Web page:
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Strabismus (Squint)

What is strabismus (squint)?

Strabismus is a condition where one eye looks straight while the other eye turns away from the straight position. The squinting eye can turn inwards (a convergent squint), or outwards (a divergent squint). A squint can also be vertical with one eye higher than the other.

When a child has a constant squint, he or she may develop amblyopia (lazy eye). The condition may also limit binocular vision or stereovision (3-dimensional vision).

Causes of strabismus

Strabismus can be due to a disorder of the brain’s co-ordination of the eyes, a disorder of one or more of the muscles controlling the eye, or a disorder within the bony-orbit around the eye. Strabismus can also occur if vision in one eye is poor (e.g. due to lazy eye, cataract or other abnormalities within the eye). For this reason, it is important that parents bring their children for an eye examination if they have a squint.

Examples of squint eyes - Singapore National Eye Centre

Symptoms of strabismus

Most often, parents will notice that the eyes do not appear to be working well together. Some children adopt an abnormal head position like tilting the head or turning the face to try to keep both eyes aligned.

Many Asian babies appear to have a convergent squint when a fl at nose bridge coupled with folds of skin cover the inner part of the eyes. If a true squint is not present after a medical examination, it is called a pseudo-squint and no treatment is necessary.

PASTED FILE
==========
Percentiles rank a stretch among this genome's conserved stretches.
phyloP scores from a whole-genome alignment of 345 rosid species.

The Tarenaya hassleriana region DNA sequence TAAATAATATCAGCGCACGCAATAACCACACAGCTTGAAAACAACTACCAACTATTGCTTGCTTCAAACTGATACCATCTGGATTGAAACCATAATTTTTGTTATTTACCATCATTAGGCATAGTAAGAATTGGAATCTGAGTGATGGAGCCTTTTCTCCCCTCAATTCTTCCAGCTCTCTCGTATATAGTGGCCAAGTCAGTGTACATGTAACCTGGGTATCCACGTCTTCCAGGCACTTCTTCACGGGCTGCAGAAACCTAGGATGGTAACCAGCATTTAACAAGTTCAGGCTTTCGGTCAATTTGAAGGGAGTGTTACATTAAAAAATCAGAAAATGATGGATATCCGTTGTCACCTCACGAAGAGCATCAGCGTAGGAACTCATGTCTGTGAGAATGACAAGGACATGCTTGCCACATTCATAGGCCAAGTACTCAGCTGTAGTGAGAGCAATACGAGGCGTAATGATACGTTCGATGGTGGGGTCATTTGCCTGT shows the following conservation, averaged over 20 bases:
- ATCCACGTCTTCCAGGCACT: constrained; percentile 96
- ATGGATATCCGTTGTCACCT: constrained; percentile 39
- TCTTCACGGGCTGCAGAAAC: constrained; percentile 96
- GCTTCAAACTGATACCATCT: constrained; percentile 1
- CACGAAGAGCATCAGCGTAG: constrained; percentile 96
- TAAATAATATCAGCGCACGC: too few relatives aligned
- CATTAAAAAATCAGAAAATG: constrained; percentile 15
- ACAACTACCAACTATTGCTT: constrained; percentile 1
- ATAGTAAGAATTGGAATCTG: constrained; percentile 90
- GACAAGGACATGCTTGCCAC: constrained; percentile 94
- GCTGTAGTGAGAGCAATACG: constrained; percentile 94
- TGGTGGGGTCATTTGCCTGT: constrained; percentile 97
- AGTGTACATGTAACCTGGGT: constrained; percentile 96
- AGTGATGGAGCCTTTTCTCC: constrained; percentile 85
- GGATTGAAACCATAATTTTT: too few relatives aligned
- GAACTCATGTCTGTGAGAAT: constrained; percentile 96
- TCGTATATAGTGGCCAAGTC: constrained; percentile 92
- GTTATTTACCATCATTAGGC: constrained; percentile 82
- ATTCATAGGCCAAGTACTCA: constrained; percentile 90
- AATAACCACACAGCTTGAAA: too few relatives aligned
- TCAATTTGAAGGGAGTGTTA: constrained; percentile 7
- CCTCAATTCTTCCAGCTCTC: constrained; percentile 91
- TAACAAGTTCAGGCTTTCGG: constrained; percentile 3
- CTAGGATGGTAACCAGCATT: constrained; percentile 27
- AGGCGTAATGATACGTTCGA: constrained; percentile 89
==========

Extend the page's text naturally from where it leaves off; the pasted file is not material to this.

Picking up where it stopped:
Prevention of strabismus

In most cases of strabismus in children, the cause is unknown. In more than half of these cases, the problem is present at birth or develops shortly after birth. Strabismus cannot be prevented, but it can be corrected with early intervention.

Treatment of strabismus

If there is existing amblyopia (lazy eye), then this condition must be treated fi rst. This can be achieved by Strabismus can be corrected with early intervention. Many Asian babies appear to have a convergent squint when a fl at nose bridge coupled with folds of skin cover the inner part of the eyes. If a true squint is not present after a medical examination, it is called a pseudo-squint and no treatment is necessary. patching the good eye, so that the child is required to use the ‘lazy’ eye. When vision is normalised, the child will use each eye equally and the squint will alternate between the eyes.

For a young child with a constant squint, the condition can be corrected with surgery to realign the eyes and allow binocular and 3-dimensional vision to develop. For a child with intermittent squint, surgery is not as urgent as he or she is capable of binocular vision some of the time.

Some squints can be caused by uncorrected long-sightedness (hyperopia) or short-sightedness (myopia). Glasses can sometimes reduce or completely eliminate the squint and the need for surgery. It is important to seek early treatment for good outcomes.